Dead Sea”! The cooks were called up and given dressing down, but the story continued. The poor cooks swore on the Mother of God they were sure that salt was added for taste and nothing more. The story went on and the old woman was repeatedly denied her food. Until one day the son caught his wife sneakily dumping spoons of salt into the food prepared for his mother. Pliable he is, he did not wag a finger. And now the old woman has moved to another house.
The stereo typed mother in law and daughter-in-law are the ones who act as irritant flies, who finds happiness and pleasure in the difficulties that they could inflict on her son(s) spouse or mother. But the above examples are pretty unique as there is a mother-in-law, a divorcee and an educated daughter- in- law. Wonder if they provide good advertisement to Woman hood.
Posted by Anilkumar Kurup at 2:34 PM
Wednesday, June 1, 2011
Katthukutty amma gave deep sigh when she was told by the peon in uniform- white trouser and tunic with white turban and a red, & gold bordered militia barrette that the sub collector “sar” will now see her.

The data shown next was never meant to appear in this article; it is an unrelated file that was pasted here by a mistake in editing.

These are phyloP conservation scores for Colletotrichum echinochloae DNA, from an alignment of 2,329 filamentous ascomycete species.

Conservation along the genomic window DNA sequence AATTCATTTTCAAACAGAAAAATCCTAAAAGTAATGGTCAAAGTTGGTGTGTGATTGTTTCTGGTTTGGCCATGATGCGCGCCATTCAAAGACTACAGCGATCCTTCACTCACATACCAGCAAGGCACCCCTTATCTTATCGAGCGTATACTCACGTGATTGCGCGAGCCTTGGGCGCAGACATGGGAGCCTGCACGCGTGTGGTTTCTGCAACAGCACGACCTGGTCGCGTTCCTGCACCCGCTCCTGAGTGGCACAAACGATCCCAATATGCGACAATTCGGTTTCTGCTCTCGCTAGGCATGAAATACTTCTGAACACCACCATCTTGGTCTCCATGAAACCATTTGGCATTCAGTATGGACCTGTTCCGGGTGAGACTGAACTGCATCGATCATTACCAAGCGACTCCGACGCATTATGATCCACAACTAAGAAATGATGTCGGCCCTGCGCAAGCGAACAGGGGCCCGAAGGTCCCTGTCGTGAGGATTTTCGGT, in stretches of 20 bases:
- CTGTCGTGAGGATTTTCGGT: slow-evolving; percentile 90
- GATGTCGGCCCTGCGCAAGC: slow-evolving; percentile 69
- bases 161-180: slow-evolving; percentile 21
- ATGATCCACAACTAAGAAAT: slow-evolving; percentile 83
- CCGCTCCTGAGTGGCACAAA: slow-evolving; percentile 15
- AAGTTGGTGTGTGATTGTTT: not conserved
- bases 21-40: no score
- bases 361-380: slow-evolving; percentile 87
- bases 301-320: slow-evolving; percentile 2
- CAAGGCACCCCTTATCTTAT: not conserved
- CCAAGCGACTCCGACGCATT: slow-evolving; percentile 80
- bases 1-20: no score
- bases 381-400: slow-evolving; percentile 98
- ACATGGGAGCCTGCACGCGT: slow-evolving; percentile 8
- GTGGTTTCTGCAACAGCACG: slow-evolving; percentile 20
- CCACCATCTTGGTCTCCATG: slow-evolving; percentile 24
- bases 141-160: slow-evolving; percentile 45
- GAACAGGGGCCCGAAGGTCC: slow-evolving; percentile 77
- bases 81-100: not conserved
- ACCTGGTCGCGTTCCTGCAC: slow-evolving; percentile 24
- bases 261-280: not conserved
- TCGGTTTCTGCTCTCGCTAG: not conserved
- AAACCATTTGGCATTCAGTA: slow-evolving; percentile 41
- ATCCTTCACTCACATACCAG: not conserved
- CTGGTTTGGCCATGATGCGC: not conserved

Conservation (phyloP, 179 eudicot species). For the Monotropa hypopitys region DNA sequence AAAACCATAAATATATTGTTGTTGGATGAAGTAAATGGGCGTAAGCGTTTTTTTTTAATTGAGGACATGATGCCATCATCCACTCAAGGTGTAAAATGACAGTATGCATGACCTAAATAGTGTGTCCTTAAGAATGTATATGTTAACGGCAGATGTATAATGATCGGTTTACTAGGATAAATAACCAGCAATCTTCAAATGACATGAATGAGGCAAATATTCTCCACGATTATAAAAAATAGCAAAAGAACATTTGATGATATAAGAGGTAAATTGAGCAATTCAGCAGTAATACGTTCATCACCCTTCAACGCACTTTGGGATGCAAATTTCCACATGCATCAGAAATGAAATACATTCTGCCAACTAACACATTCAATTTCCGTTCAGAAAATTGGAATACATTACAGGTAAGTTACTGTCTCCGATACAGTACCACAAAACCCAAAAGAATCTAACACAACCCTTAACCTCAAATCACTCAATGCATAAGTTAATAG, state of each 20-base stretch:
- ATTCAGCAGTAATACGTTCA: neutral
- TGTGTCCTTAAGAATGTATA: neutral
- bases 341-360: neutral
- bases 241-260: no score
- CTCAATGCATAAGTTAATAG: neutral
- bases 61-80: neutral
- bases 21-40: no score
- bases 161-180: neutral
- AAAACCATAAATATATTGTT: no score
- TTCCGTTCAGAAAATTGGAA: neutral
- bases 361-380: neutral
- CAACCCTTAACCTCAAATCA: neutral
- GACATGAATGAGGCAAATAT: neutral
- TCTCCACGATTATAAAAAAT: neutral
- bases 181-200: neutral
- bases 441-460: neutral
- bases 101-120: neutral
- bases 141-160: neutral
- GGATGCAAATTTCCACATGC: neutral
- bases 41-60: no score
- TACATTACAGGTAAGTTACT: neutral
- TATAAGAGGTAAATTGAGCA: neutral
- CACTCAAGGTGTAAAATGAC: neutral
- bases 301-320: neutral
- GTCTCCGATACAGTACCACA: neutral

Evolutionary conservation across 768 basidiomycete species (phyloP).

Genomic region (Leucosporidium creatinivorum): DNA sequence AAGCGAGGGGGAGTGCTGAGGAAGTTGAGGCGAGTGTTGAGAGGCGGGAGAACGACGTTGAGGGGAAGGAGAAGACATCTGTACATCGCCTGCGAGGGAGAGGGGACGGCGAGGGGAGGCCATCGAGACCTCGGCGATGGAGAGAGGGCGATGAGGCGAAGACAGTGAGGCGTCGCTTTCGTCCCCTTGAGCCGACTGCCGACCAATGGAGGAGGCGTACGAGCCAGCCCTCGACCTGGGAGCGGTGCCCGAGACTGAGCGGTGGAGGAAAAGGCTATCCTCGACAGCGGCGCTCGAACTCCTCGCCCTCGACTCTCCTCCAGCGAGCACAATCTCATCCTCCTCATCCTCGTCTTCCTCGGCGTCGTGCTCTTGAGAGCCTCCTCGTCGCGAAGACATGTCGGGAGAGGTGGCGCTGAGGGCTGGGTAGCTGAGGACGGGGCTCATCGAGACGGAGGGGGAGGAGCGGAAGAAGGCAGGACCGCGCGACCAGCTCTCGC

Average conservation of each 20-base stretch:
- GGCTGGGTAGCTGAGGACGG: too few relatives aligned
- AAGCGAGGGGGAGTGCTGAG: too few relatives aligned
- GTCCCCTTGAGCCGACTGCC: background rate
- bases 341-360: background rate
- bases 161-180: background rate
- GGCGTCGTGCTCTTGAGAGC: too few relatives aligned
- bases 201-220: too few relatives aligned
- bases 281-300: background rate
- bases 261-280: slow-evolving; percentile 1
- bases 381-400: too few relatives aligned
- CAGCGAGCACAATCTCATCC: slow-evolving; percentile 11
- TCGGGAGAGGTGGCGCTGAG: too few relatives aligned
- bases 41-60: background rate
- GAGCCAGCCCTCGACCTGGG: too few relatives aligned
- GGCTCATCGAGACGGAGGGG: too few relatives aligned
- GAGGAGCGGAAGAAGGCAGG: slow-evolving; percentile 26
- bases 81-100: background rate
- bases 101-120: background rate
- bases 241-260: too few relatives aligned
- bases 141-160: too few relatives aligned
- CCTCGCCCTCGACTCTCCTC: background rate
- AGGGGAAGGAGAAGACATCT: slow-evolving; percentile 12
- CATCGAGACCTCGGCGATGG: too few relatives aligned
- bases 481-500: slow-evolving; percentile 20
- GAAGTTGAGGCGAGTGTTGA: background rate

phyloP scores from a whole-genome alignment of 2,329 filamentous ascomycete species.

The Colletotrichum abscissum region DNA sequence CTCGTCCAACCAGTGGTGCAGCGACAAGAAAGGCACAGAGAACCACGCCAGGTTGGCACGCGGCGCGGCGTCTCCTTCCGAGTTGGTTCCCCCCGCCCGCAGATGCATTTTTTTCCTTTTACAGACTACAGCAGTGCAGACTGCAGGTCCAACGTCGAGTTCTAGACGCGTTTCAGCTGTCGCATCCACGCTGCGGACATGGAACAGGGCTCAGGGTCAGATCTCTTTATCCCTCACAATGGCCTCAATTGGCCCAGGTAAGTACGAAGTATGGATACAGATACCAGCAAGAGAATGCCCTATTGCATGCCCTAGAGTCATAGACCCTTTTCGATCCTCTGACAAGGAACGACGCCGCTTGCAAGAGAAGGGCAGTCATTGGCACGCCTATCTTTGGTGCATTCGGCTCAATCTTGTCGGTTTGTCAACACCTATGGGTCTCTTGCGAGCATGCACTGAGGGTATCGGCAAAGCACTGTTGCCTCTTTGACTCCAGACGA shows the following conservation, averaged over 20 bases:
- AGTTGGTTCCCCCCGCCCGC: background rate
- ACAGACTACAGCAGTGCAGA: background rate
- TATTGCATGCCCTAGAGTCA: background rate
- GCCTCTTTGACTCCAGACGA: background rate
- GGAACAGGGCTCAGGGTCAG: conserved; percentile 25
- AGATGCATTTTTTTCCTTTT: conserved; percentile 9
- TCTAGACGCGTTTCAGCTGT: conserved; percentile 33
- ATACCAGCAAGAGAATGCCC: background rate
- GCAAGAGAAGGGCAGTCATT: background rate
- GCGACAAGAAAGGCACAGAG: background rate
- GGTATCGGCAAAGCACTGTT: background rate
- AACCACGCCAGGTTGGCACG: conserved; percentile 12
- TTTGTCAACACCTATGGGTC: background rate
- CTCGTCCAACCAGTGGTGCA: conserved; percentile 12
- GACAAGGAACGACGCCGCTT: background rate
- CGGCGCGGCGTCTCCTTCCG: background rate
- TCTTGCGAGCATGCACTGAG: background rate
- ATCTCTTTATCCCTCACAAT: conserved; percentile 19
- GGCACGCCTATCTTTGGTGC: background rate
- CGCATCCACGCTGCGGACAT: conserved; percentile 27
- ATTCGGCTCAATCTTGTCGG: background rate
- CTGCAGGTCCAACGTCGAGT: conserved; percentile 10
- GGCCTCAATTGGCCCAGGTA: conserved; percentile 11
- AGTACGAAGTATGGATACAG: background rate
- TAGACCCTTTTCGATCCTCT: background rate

Early that morning, Kathukutty Amma left home when it was still dark and had some time to go before day break. She had to travel through the narrow path cutting across the stretches of paddy fields, and do a balancing act that she was so accustomed to across the brook over the make shift bridge that was the trunk of a coconut palm .She walked along the side of the canal that flows from the dammed river and reservoir a few kilometer upstream. She reached the road circumventing the Sreekrishna temple, when the early dawn keerthanam (hymns) was gently flowing through the loud speaker placed somewhere above on the old pea pal tree that must be rooted there for centuries ,adjacent to the temple pond. She held her right palm close to her bosom when the mesmerizing ode “kaninkanum neeran …” flowed through the loud speaker. She did the customary bow and uttered prayers for a minute standing outside the temple perimeter, before she crossed the road towards the street light pole that displayed a tin sheet painted red and with white letters” BUS STOP”. The first few crows took flight from their perches on the pea pal tree and flew in circles. An hour before that Kathukutty amma polished off the Kanji ( rice gruel or porridge ) and the Chakka Puzhukku ( Jack fruit stew) with some chutney of Knadhari Mullaku ( hot green chili, native to Kerala). From the past many times, she knew that a visit to the Government office will not be a brief affair and she may have to as before sit in the verandah of the office till dusk awaiting the officer to consider meeting her.